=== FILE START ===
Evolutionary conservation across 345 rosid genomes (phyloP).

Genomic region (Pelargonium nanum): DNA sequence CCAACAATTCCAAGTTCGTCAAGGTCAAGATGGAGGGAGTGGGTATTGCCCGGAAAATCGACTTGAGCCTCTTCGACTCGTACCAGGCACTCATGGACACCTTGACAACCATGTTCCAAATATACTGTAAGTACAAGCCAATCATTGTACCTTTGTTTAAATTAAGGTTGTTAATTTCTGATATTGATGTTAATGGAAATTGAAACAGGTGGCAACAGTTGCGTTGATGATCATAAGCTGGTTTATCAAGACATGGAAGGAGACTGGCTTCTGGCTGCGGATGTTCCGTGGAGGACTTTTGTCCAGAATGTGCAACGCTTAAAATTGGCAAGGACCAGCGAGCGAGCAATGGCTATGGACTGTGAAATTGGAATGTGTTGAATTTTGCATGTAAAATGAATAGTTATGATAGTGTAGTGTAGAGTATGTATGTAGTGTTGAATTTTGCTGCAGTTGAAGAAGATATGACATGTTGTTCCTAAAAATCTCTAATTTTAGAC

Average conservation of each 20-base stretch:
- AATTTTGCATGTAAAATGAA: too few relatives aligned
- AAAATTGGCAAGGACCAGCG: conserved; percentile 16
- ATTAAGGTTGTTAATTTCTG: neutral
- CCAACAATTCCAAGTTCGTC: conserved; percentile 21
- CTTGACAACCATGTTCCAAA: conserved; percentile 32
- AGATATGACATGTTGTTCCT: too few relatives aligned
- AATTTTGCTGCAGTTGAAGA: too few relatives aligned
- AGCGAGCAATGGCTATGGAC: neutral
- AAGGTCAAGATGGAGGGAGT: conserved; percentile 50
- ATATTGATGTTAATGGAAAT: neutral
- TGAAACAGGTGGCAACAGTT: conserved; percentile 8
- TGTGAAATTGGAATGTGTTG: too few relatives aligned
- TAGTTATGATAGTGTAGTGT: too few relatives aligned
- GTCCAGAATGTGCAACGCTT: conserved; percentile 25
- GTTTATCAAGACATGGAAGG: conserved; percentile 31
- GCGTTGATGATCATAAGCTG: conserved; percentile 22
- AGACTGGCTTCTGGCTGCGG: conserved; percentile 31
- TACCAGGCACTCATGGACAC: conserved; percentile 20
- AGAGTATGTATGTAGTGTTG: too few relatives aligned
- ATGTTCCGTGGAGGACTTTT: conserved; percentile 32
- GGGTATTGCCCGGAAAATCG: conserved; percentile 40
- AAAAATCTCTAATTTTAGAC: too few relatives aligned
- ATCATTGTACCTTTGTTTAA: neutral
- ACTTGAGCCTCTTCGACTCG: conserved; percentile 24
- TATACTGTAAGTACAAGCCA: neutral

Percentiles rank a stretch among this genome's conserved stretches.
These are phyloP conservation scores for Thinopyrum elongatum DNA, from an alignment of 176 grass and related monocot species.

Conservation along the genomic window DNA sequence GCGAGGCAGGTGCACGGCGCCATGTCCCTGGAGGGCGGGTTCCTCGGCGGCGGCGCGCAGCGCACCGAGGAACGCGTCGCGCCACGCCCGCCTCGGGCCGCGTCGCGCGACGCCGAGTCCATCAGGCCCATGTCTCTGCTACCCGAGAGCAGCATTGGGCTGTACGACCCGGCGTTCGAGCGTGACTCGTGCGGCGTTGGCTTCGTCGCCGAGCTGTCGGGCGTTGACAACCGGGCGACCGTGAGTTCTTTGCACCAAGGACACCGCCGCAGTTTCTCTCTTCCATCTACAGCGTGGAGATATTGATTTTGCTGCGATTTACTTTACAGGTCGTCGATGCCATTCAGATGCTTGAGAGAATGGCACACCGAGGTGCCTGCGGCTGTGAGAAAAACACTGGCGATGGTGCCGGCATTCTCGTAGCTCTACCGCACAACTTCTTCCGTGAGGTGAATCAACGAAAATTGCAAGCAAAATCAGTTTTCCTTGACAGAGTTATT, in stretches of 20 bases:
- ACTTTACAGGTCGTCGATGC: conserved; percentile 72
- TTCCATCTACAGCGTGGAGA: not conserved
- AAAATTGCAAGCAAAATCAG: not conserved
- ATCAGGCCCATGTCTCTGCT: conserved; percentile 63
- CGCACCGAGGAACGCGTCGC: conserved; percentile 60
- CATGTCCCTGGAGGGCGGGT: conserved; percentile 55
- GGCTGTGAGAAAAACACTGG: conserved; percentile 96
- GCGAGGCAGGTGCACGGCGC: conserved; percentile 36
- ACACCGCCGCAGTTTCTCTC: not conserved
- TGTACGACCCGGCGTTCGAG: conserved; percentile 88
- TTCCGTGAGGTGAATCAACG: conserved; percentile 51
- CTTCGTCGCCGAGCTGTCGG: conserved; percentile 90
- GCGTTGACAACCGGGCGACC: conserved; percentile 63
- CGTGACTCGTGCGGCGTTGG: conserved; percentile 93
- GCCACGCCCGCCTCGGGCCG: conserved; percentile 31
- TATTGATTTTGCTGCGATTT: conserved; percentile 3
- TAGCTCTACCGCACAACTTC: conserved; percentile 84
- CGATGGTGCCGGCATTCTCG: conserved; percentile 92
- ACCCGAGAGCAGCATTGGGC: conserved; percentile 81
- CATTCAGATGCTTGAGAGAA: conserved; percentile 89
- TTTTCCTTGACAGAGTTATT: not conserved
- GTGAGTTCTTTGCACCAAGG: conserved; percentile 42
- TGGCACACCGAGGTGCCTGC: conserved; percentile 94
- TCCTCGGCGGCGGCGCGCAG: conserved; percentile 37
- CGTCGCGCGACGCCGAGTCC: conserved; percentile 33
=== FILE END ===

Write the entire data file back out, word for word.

Evolutionary conservation across 345 rosid genomes (phyloP).

Genomic region (Pelargonium nanum): DNA sequence CCAACAATTCCAAGTTCGTCAAGGTCAAGATGGAGGGAGTGGGTATTGCCCGGAAAATCGACTTGAGCCTCTTCGACTCGTACCAGGCACTCATGGACACCTTGACAACCATGTTCCAAATATACTGTAAGTACAAGCCAATCATTGTACCTTTGTTTAAATTAAGGTTGTTAATTTCTGATATTGATGTTAATGGAAATTGAAACAGGTGGCAACAGTTGCGTTGATGATCATAAGCTGGTTTATCAAGACATGGAAGGAGACTGGCTTCTGGCTGCGGATGTTCCGTGGAGGACTTTTGTCCAGAATGTGCAACGCTTAAAATTGGCAAGGACCAGCGAGCGAGCAATGGCTATGGACTGTGAAATTGGAATGTGTTGAATTTTGCATGTAAAATGAATAGTTATGATAGTGTAGTGTAGAGTATGTATGTAGTGTTGAATTTTGCTGCAGTTGAAGAAGATATGACATGTTGTTCCTAAAAATCTCTAATTTTAGAC

Average conservation of each 20-base stretch:
- AATTTTGCATGTAAAATGAA: too few relatives aligned
- AAAATTGGCAAGGACCAGCG: conserved; percentile 16
- ATTAAGGTTGTTAATTTCTG: neutral
- CCAACAATTCCAAGTTCGTC: conserved; percentile 21
- CTTGACAACCATGTTCCAAA: conserved; percentile 32
- AGATATGACATGTTGTTCCT: too few relatives aligned
- AATTTTGCTGCAGTTGAAGA: too few relatives aligned
- AGCGAGCAATGGCTATGGAC: neutral
- AAGGTCAAGATGGAGGGAGT: conserved; percentile 50
- ATATTGATGTTAATGGAAAT: neutral
- TGAAACAGGTGGCAACAGTT: conserved; percentile 8
- TGTGAAATTGGAATGTGTTG: too few relatives aligned
- TAGTTATGATAGTGTAGTGT: too few relatives aligned
- GTCCAGAATGTGCAACGCTT: conserved; percentile 25
- GTTTATCAAGACATGGAAGG: conserved; percentile 31
- GCGTTGATGATCATAAGCTG: conserved; percentile 22
- AGACTGGCTTCTGGCTGCGG: conserved; percentile 31
- TACCAGGCACTCATGGACAC: conserved; percentile 20
- AGAGTATGTATGTAGTGTTG: too few relatives aligned
- ATGTTCCGTGGAGGACTTTT: conserved; percentile 32
- GGGTATTGCCCGGAAAATCG: conserved; percentile 40
- AAAAATCTCTAATTTTAGAC: too few relatives aligned
- ATCATTGTACCTTTGTTTAA: neutral
- ACTTGAGCCTCTTCGACTCG: conserved; percentile 24
- TATACTGTAAGTACAAGCCA: neutral

Percentiles rank a stretch among this genome's conserved stretches.
These are phyloP conservation scores for Thinopyrum elongatum DNA, from an alignment of 176 grass and related monocot species.

Conservation along the genomic window DNA sequence GCGAGGCAGGTGCACGGCGCCATGTCCCTGGAGGGCGGGTTCCTCGGCGGCGGCGCGCAGCGCACCGAGGAACGCGTCGCGCCACGCCCGCCTCGGGCCGCGTCGCGCGACGCCGAGTCCATCAGGCCCATGTCTCTGCTACCCGAGAGCAGCATTGGGCTGTACGACCCGGCGTTCGAGCGTGACTCGTGCGGCGTTGGCTTCGTCGCCGAGCTGTCGGGCGTTGACAACCGGGCGACCGTGAGTTCTTTGCACCAAGGACACCGCCGCAGTTTCTCTCTTCCATCTACAGCGTGGAGATATTGATTTTGCTGCGATTTACTTTACAGGTCGTCGATGCCATTCAGATGCTTGAGAGAATGGCACACCGAGGTGCCTGCGGCTGTGAGAAAAACACTGGCGATGGTGCCGGCATTCTCGTAGCTCTACCGCACAACTTCTTCCGTGAGGTGAATCAACGAAAATTGCAAGCAAAATCAGTTTTCCTTGACAGAGTTATT, in stretches of 20 bases:
- ACTTTACAGGTCGTCGATGC: conserved; percentile 72
- TTCCATCTACAGCGTGGAGA: not conserved
- AAAATTGCAAGCAAAATCAG: not conserved
- ATCAGGCCCATGTCTCTGCT: conserved; percentile 63
- CGCACCGAGGAACGCGTCGC: conserved; percentile 60
- CATGTCCCTGGAGGGCGGGT: conserved; percentile 55
- GGCTGTGAGAAAAACACTGG: conserved; percentile 96
- GCGAGGCAGGTGCACGGCGC: conserved; percentile 36
- ACACCGCCGCAGTTTCTCTC: not conserved
- TGTACGACCCGGCGTTCGAG: conserved; percentile 88
- TTCCGTGAGGTGAATCAACG: conserved; percentile 51
- CTTCGTCGCCGAGCTGTCGG: conserved; percentile 90
- GCGTTGACAACCGGGCGACC: conserved; percentile 63
- CGTGACTCGTGCGGCGTTGG: conserved; percentile 93
- GCCACGCCCGCCTCGGGCCG: conserved; percentile 31
- TATTGATTTTGCTGCGATTT: conserved; percentile 3
- TAGCTCTACCGCACAACTTC: conserved; percentile 84
- CGATGGTGCCGGCATTCTCG: conserved; percentile 92
- ACCCGAGAGCAGCATTGGGC: conserved; percentile 81
- CATTCAGATGCTTGAGAGAA: conserved; percentile 89
- TTTTCCTTGACAGAGTTATT: not conserved
- GTGAGTTCTTTGCACCAAGG: conserved; percentile 42
- TGGCACACCGAGGTGCCTGC: conserved; percentile 94
- TCCTCGGCGGCGGCGCGCAG: conserved; percentile 37
- CGTCGCGCGACGCCGAGTCC: conserved; percentile 33